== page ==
Welcome to Skyhorse’s New Night Shade Imprint

As the news has now broken, I wanted to share some postmortem thoughts on the Skyhorse/Night Shade deal which has now gone through.

For those wondering if I took the deal: Throughout the last couple of months, a lot of information has been gathered about Skyhorse and Start, it’s epublishing arm for the new imprint. Like any publisher, there’s good and there’s bad, but by all counts, Tony Lyons at Skyhorse is a shrewd businessman, and, I’ve been assured, will adhere to the letter of our contracts and pay authors on time. As I’m no longer actively publishing titles through Night Shade, the most important thing to me right now is to ensure my books are well distributed, available for retailers to order, and my checks come on time. All of the information I gathered led me to believe that these things will happen under Skyhorse, and that they will adhere to the letter of my (revised) contract, which is why I decided to take the deal.

And, of course, the fate of my UK deal for the Bel Dame Apocrypha was at stake, too. I’m very happy the Del Rey UK version of God’s War is out in bookstores now and generating some great reviews. This also means I’ll be attending this year’s World Fantasy Convention in the UK for certain now. Looking forward to connecting with fans and industry pros on the other side of the pond.

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I’d like to thank the SFWA for advocating for authors from the beginning, even if on our end we initially felt a bit thrown to the dogs. It became clear once the news broke that the situation at Night Shade was pretty much a roiling shitstorm, and navigating that is not something I’d ask my worst enemy to do. The SFWA did push hard on several key things in the contract (which is clear from their letter to authors) that Skyhorse/Start would not budge on.  It took the internet storm of authors and agents and continued push by the SFWA to get everyone better terms. So thanks to all the Night Shade authors and agents (and fans! Especially fans of the Foglios’) who took to the net to advocate for better terms for everybody, not just Night Shade’s top authors. No author likes to lose their shit on the internet, but this was one instance where going public proved to be the only way to get things done.

As for my part in this, all I did was moderate a forum for discussion about contract negotiation and curate information – an exercise which would have been useless if nobody showed up. So I’m really humbled by fellow Night Shade authors, agents, and numerous other members of the genre community for all the support and advice shared there. Skyhorse expected to negotiate with 20-30 of Night Shade’s top authors, not 200, and it was that collective push that helped move the mountain. So thank you to everyone for pushing.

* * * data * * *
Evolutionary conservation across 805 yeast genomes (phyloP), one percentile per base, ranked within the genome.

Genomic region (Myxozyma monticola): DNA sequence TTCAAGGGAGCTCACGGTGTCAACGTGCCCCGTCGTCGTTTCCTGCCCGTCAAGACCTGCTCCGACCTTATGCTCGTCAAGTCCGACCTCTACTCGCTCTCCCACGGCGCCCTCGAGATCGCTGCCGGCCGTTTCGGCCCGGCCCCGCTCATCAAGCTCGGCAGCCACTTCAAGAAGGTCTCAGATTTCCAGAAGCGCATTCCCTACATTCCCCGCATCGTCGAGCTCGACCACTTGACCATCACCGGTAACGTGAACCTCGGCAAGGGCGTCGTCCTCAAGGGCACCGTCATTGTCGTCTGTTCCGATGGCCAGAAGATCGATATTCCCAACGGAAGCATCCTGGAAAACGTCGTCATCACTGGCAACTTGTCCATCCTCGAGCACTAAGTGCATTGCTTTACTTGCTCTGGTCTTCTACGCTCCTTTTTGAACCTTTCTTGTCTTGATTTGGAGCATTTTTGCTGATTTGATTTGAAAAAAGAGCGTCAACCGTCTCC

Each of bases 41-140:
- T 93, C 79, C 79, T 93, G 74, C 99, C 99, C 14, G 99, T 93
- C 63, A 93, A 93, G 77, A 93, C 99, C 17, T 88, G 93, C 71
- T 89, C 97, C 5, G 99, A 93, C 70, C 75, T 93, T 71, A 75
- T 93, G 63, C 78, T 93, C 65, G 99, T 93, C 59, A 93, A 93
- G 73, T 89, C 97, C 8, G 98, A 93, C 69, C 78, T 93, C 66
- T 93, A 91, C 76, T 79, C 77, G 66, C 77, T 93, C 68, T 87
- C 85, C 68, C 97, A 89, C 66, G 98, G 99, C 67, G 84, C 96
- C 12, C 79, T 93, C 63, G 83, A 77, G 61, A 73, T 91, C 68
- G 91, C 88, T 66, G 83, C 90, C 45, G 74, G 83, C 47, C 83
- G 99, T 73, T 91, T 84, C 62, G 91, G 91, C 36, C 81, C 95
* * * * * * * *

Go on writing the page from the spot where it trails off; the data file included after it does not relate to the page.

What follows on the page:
There are also a lot of people who forwarded links, rumors, innuendo, and information that I would like to thank publicly – including the person who suggested a forum for sharing information in the first place (not my idea! I was supposed to have this book done a month ago!) – but because of the nature of this thing, a big wall of confidentiality was put in place early on. We all know each other, and we all have to do business together going forward; nobody wants to look like a public troublemaker in this biz. I was OK taking the hit publicly (Twitter calls ahoy!), but to all those other folks involved all I can do is thank them in a general way – you all know who you are

Publicly, I can thank Mary Robinette Kowal, the SFWA’s representative/advocate/liaison during this deal, for all her hard work and cat wrangling. She should never have to buy another drink at a con ever again. I’d also like to thank Charlie Jane Anders at i09 for covering this story as it developed.

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So, where do I go from here?

My books are still available from the usual suspects, and will hopefully be in a few more places in the coming months. I look forward to seeing who Skyhorse hires to take on the bulk of the editing of Night Shade’s titles. I wish the new imprint much success. They have a hell of a list.

Thank you again to everyone involved in this process. Publishing can be a minefield, and a rollercoaster, and a scary spastic haunted house carnival ride that often feels like you’re doomed to undertake alone. But I am proud to be part of a community of authors, agents, editors, and fans who care so much and so deeply for one another. Good luck to all – those now a part of the new imprint and those moving on to other opportunities. And to other authors out there, it is my fervent wish that you never, ever have to go through anything like this during your own career.

As to where I’m off to: I need to go finish this fucking book. Because it’s pretty good.

And then, hopefully, I’ll go cash some checks.

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